TWO ATTRACTIVE NEW F NET SP °CIALS
THE are many enthusiasts who desire a car of outstanding performance, which carries a closed body, and yet at the same time retains the smartness and beauty of outline generally confined to the open sports car.
They will find their wants admirably filled by the new ” Patrician ” coupe 2/4 seater Hornet Special, which has just been placed on the market by the R.E.A.L. Carriage Works, Ltd., Popes Lane, Ealing, W.5.
As will be seen from the accompanying illustration the ” Patrician ” is a beautifully proportioned 2/4 seater coupe, with a single panel sloping windscreen, eddy-free front, sliding roof, and a semi-flush spare wheel mounted at the rear. Equipped with concealed direction indicators, dual arm windscreen wipers, concealed luggage boot, and chromium plated bright parts, the car can be supplied in an attractive range of 8 colour schemes, and at the price asked, £285, represents extraordinarily good value for money.
The instant success of the Hornet Special showed very clearly the market for a small and compact sports car with a good performance. The Continental two-seater, which is marketed by Pox and Nichols, of Tolworth Motor Service Station, Kingston By-Pass, Surbiton, is a notable addition to the range. All the Specials which have so far appeared have been either occasional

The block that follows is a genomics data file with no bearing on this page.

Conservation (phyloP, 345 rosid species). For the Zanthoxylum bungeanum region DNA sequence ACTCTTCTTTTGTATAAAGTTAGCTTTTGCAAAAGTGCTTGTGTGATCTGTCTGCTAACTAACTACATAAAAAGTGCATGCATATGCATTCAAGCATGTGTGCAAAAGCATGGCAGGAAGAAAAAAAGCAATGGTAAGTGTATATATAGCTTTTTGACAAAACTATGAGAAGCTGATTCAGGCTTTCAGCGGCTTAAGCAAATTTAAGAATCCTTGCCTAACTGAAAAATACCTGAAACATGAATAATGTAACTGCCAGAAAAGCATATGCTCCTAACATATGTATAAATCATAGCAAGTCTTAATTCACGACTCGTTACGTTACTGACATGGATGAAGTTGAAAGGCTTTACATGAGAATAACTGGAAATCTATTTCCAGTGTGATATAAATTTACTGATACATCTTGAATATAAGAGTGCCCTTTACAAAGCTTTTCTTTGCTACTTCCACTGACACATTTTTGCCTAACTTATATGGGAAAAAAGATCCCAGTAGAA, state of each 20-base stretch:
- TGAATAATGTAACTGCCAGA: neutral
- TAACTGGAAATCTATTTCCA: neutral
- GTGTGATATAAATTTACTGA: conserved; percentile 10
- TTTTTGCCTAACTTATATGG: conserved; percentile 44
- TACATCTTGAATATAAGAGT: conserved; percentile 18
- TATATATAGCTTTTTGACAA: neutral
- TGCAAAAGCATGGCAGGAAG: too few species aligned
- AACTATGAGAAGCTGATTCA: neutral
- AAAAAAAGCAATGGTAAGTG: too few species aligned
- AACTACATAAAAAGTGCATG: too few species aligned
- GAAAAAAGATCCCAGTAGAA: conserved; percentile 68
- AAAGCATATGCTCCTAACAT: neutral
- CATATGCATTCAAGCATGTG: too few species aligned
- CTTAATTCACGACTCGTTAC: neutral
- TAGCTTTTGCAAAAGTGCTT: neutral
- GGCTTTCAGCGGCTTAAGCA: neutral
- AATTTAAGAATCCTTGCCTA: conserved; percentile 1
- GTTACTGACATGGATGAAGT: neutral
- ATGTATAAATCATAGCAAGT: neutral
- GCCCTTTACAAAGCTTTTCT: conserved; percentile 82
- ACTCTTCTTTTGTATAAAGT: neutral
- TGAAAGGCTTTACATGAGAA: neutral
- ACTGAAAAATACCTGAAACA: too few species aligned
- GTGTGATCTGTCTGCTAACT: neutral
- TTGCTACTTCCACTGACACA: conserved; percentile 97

four seaters or saloons, but Mr. Fox has made a notable break-away in the car under review. The design owes some of its inspiration to the Alfas and Fiats whose graceful lines one admires so much on the Continent. The long well-louvred bonnet and the sweeping wing line suggest effortless speed, while the pneumatic upholstery and universally adjustable
seats look after one’s creature comfort. The tail is entirely devoted to a carpet-lined luggage space, capable of holding two large suitcases or even a small trunk, which is readily accessible by raising a large hinged lid. Golf clubs can be accommodated between the suitcases, and as there is a space between the seats, the car will even carry fishing rods or other lengthy impedimenta within the body space.
The hood, when not in use, is completely concealed, but is readily erected on raising a hinged flap on the tail.
The colour scheme of the car we saw was most attractive, the top part of the body being a slate grey and the sides and chassis black, a red band edged with white separating the two colours and following the sweep of the body. Red wheels were also fitted. ‘The body has been built by Abbey Coachwork Ltd., and the finish and rigidity is in keeping with their usual high standard.
The Hornet Special chassis has been described frequently in these columns, and does not require further mention, but the clean lines of the body should allow an improvement on the 75 m.p.h. which these chassis attain.